Craniofacial surgery, sometimes known as cranio-maxillofacial surgery, is a sub-specialty in its own right of both maxillofacial surgery and neurosurgery. Today craniofacial teams are essentially concentrated on the paediatric craniofacial anomalies. The principal indications for paediatric craniofacial surgery, in the early months of life, are the craniosynostoses.
The overlapping fundamental expertise of paediatric anaesthetists, paediatric neurosurgeons and paediatric maxillofacial surgeons are combined in the treatment of these conditions.
On the basis that most craniofacial syndromes are caused by premature suture fusion, or failure to develop, or even absence of growth site, it is intuitive that suture release to permit conventional growth at a time that will be most likely to allow conventional growth is the basis of treatment.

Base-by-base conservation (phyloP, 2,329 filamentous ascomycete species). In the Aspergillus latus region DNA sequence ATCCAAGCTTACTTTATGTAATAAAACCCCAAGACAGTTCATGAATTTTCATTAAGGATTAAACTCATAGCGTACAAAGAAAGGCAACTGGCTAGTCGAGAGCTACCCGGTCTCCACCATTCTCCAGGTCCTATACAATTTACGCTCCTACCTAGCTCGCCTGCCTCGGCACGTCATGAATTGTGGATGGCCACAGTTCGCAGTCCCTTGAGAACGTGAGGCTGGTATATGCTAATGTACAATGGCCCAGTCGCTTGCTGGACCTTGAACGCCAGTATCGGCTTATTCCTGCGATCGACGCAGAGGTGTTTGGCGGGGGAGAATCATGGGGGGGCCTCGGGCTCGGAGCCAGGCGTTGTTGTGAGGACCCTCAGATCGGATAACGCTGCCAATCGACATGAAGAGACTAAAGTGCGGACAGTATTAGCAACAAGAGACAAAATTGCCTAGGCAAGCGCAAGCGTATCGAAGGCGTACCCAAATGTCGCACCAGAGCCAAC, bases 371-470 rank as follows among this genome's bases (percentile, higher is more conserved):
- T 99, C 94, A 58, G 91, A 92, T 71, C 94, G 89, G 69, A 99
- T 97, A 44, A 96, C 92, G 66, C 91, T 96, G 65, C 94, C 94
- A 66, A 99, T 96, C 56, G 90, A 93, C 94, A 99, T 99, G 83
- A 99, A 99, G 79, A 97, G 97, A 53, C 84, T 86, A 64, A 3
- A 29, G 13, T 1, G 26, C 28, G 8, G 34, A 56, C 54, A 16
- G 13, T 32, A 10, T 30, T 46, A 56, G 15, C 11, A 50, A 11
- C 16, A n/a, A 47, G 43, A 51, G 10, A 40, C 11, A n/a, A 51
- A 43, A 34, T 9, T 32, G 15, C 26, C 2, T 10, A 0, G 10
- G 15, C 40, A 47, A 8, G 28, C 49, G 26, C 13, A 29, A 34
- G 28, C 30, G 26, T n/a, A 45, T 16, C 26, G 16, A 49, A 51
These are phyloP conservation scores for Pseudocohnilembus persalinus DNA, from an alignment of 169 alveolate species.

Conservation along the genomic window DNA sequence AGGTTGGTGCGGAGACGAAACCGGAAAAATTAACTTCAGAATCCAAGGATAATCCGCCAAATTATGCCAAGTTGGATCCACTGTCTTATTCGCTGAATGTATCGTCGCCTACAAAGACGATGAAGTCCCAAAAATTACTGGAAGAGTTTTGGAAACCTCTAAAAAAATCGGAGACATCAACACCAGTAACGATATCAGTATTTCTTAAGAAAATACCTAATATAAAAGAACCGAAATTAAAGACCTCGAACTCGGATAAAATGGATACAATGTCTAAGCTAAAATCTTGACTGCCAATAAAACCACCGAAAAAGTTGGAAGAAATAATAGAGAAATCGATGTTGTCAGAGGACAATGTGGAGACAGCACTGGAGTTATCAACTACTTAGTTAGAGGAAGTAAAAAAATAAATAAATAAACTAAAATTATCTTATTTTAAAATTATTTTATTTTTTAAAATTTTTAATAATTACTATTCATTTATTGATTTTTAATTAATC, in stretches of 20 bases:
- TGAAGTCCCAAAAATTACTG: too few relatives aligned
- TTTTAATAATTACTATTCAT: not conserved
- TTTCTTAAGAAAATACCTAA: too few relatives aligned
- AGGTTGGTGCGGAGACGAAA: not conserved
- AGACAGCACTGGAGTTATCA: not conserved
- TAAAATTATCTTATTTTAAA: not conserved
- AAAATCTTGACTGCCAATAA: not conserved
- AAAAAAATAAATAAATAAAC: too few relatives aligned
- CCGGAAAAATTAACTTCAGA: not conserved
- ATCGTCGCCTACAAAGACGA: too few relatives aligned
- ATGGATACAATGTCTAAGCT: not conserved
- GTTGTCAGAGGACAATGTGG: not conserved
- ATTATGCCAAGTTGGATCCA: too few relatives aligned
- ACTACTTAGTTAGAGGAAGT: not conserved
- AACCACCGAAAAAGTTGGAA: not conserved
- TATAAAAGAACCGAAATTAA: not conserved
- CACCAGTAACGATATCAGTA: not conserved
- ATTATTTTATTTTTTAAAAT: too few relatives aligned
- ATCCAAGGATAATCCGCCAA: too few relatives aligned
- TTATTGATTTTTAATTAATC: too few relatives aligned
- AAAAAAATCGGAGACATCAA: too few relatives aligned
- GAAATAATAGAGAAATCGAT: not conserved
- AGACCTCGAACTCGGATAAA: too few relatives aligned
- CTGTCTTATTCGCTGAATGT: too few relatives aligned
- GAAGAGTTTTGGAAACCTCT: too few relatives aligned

As compression of the contents of the skull is potentially lethal and the ‘neurocranium’ (the part of the skull containing the brain and eyes) develops earliest, operations which effectively cut out the affected cranial sutures to allow the brain to expand in very young children are appropriate.
The ‘viscerocranium’ (the skeleton of the face and parts of the jaw bones) develops later, in the simplistic order of: orbits (eye sockets) before mandible (lower jaw) before maxilla (upper jaw) before nose. Timed interventions to maximise growth while minimising risk make sense. In some instances, craniofacial sutures are released early, with planned operations or other interventions (such as functional orthodontics) carried out at specific times to harness natural growth periods.
In some cases, where, for example, a complete replacement of functional tissue (such as the temporomandibular joint (jaw joint)) is needed, the surgery is carried out once growth is completed although temporising procedures or interventions may take place during growth.
Next section: Craniofacial anomalies